Hangzhou -- China is launching a systematic effort to support ordinary workers to bargain for salaries with their employers.
The All China Federation of Trade Unions (ACFTU), the national labor organization with a membership of 169.94 million people in 2007, released its plan to promote the collective bargaining in more industries and regions.
The mechanism would allow trade unions or labor representatives to take the lead in appealing for salary rises and directly negotiate with employers until the two sides reached a plan.
"We would promote the negotiations of reasonable salaries, bonus, allowances and subsidies," said Sun Chunlan, ACFTU vice-chairperson, at a meeting here on Thursday.
The idea to solve salary disputes through organized negotiation was introduced by former the Ministry of Labor and Social Security (now the Ministry of Human Resources and Social Security), which issued a tentative measure in 2000.
"The employer and the workers are equal in raising suggestions and have the same veto power," it said.
The promotion of such a practice, however, has been hindered by the lack of legislative support and the diversified situation of both public and non-public enterprises. In addition, the growing number of job seekers gave employers far more leverage than the workers in bargaining labor prices.
"And trade unions in many private companies are established by the business owners and are affiliated to the company. Therefore, they are unable to effectively bargain salary rises for the workers," said Xu Xiaojun, a professor from China Institute of Industrial Relations who specialized in trade union study.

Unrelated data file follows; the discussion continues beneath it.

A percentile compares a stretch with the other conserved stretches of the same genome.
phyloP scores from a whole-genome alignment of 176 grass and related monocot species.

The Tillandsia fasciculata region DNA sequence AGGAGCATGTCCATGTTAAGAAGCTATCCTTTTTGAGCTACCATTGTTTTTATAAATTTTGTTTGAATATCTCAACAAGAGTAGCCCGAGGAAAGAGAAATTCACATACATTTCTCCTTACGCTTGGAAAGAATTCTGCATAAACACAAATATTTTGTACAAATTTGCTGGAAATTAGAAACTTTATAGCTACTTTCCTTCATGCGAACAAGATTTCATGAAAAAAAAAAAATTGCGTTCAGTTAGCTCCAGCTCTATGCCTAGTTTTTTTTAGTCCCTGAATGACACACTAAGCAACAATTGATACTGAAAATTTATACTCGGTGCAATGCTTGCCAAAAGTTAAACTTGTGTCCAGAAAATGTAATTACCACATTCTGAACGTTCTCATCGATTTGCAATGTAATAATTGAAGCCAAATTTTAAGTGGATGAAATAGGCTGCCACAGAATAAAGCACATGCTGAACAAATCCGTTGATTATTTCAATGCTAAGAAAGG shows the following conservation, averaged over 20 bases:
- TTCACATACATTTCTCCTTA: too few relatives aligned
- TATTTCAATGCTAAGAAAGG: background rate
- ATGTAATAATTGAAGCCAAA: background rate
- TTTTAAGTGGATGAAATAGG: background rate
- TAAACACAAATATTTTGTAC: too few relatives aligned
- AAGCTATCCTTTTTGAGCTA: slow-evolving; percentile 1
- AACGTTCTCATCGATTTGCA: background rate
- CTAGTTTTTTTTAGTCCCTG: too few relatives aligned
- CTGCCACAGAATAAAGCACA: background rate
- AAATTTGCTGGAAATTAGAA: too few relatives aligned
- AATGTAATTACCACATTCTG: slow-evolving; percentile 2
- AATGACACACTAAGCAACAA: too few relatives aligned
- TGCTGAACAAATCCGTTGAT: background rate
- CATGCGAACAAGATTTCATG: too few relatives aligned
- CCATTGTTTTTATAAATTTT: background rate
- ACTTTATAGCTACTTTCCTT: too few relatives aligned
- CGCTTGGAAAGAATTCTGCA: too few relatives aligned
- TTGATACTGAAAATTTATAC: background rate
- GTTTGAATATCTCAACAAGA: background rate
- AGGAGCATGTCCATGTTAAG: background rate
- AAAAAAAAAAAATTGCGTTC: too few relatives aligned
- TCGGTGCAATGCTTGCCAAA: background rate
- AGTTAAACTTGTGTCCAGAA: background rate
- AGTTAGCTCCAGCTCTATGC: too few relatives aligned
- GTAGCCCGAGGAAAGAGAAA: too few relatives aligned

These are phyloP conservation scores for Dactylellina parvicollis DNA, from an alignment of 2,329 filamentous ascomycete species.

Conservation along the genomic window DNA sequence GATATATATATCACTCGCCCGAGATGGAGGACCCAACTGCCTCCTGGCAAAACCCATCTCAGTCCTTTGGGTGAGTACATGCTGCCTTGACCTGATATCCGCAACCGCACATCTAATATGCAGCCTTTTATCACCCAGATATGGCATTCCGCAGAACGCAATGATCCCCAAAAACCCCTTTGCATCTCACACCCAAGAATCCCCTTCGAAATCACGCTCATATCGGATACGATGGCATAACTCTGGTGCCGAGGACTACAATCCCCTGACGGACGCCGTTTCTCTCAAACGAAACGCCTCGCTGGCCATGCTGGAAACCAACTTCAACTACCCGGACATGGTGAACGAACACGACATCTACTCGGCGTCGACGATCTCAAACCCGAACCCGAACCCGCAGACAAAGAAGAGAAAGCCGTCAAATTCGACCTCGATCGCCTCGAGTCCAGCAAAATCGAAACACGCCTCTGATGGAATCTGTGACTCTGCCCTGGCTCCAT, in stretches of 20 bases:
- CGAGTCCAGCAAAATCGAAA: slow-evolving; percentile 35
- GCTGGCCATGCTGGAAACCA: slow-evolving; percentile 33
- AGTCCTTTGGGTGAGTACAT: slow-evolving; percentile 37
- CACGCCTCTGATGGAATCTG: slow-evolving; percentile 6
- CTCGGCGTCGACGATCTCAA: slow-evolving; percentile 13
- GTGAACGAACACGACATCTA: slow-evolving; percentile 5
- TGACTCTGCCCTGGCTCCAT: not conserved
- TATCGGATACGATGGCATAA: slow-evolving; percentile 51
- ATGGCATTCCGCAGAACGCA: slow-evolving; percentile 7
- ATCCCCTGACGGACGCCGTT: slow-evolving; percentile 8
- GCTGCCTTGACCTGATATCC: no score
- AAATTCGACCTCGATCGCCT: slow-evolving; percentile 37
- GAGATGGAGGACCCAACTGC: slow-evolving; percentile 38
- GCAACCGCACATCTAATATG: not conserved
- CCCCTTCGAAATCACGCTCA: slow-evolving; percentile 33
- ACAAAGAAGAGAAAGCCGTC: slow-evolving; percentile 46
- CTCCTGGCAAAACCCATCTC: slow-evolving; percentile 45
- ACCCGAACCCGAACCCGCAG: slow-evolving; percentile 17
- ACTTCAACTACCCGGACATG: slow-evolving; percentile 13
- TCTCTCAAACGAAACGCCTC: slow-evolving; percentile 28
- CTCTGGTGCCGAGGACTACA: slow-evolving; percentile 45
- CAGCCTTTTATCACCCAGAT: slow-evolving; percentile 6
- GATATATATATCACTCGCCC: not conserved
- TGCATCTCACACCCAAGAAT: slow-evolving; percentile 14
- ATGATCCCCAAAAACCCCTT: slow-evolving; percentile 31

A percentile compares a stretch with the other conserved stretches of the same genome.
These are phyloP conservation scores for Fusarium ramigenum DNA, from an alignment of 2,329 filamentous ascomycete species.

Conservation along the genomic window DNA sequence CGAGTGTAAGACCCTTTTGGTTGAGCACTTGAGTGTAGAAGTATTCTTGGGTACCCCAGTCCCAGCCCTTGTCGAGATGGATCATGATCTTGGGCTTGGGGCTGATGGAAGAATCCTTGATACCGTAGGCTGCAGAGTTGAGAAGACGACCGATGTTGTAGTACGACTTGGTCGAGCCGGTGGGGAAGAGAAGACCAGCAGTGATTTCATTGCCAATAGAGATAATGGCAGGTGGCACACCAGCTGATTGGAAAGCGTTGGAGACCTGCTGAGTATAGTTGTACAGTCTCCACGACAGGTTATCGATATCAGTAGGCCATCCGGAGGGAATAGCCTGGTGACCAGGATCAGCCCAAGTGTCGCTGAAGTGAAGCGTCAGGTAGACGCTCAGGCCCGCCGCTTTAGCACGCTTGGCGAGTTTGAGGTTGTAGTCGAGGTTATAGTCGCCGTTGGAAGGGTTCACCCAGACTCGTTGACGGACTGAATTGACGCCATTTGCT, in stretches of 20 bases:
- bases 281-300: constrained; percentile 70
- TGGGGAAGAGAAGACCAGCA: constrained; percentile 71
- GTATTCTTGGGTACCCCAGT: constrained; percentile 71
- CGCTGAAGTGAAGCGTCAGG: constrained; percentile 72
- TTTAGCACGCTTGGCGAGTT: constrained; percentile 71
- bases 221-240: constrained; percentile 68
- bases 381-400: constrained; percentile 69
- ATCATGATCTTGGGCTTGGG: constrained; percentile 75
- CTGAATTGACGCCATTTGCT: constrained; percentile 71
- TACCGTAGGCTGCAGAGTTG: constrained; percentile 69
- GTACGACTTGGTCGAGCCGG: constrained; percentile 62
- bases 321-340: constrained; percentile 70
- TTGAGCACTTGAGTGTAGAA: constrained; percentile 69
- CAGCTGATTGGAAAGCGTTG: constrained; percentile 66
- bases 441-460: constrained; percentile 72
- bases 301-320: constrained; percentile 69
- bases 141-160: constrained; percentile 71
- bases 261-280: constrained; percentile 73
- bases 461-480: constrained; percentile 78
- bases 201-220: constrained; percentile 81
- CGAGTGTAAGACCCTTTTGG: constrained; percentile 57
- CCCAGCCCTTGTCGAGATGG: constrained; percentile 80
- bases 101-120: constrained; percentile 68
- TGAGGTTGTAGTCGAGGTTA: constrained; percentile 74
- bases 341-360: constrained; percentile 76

"Unreasonable salaries have become a major problem causing social conflict in the Chinese labor market."
ACFTU Vice-chairperson Sun Chunlan said it would explore and try to solve existing problems in promoting salary negotiation.
Authorities in Shanghai issued a detailed plan in March to promote such practices. It aimed to establish the bargaining mechanism in 75 percent of state-owned enterprises and 60 percent of non-public enterprises with trade unions this year. The plan would expand the number of laborers covered in the mechanism by 10 percent.
In March, a salary negotiation in Hua Yue, an adhesive tape producer in Hebei Province with more than 700 employees, lifted workers' annual minimum salary by 1,860 yuan (US$265). Experienced workers enjoyed a higher increase.
According to data from the National Bureau of Statistics, per-capita disposable income was 13,786 yuan in urban areas last year, up 17.2 percent, or 12.2 percent in real terms. Per-capita income was 4,140 yuan in rural areas, up 15.4 percent, or 9.5 percent in real terms.